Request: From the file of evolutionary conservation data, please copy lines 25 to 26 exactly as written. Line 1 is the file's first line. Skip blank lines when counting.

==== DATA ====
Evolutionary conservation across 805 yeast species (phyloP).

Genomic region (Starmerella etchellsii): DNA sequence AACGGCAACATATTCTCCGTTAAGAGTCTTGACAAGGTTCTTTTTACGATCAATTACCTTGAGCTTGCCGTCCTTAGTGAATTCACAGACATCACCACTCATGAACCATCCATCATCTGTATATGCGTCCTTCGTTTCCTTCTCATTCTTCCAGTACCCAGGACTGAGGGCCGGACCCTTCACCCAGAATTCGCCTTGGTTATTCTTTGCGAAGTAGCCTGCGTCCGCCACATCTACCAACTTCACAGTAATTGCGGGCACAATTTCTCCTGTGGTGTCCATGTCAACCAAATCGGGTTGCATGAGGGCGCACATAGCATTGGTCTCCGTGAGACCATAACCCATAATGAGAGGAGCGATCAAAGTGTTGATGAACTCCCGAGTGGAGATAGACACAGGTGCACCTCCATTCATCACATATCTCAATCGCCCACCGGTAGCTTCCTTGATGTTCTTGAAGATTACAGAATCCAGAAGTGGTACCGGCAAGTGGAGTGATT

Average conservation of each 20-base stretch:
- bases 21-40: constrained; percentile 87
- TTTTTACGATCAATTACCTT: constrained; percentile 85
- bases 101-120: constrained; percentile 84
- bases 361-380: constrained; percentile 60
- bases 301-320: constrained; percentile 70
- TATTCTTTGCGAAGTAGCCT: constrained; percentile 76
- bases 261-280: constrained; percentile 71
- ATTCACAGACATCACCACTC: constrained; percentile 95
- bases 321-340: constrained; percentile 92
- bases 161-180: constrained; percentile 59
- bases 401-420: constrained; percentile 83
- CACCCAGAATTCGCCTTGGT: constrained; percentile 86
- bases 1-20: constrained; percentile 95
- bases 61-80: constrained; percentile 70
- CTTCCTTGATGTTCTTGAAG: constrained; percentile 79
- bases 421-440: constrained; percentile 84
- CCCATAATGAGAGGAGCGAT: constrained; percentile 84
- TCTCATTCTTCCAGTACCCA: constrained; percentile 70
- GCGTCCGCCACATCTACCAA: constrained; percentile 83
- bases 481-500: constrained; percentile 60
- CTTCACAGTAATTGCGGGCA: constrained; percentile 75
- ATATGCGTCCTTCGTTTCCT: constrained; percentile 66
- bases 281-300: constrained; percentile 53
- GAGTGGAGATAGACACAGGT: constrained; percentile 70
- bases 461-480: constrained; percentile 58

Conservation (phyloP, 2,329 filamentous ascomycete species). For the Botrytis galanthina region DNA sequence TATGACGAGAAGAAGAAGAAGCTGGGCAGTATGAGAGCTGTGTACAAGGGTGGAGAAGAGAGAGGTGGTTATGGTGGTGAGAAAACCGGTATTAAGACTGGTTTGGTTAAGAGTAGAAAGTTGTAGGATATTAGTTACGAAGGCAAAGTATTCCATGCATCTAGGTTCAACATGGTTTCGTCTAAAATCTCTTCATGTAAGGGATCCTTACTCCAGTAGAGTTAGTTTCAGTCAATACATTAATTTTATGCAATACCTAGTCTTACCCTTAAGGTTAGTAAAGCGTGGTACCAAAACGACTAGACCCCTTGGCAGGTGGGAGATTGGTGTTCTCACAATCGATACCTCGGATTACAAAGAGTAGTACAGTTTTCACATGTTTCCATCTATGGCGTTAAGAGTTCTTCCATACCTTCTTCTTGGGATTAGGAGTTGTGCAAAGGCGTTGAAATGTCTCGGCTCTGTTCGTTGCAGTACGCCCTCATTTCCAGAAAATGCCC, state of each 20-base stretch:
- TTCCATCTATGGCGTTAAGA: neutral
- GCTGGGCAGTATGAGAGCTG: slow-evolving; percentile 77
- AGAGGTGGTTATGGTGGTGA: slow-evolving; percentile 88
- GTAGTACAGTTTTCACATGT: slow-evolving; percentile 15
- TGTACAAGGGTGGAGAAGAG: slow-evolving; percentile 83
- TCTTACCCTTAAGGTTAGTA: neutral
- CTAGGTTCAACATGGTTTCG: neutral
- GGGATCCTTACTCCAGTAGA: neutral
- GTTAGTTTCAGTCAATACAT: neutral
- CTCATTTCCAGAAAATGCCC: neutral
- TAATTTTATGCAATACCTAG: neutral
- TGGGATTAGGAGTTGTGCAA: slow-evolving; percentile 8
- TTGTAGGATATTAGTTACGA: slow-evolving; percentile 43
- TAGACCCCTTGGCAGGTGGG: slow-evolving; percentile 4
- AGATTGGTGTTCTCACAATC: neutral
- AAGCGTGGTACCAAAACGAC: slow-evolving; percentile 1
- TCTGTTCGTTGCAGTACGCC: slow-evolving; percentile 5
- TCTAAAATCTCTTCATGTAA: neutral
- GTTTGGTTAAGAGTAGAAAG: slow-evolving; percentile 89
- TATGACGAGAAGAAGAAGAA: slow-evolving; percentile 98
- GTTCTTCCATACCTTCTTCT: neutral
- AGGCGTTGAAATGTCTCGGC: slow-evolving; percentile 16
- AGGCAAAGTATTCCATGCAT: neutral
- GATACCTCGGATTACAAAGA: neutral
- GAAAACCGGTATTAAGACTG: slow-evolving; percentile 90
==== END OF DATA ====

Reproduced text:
- ATATGCGTCCTTCGTTTCCT: constrained; percentile 66
- bases 281-300: constrained; percentile 53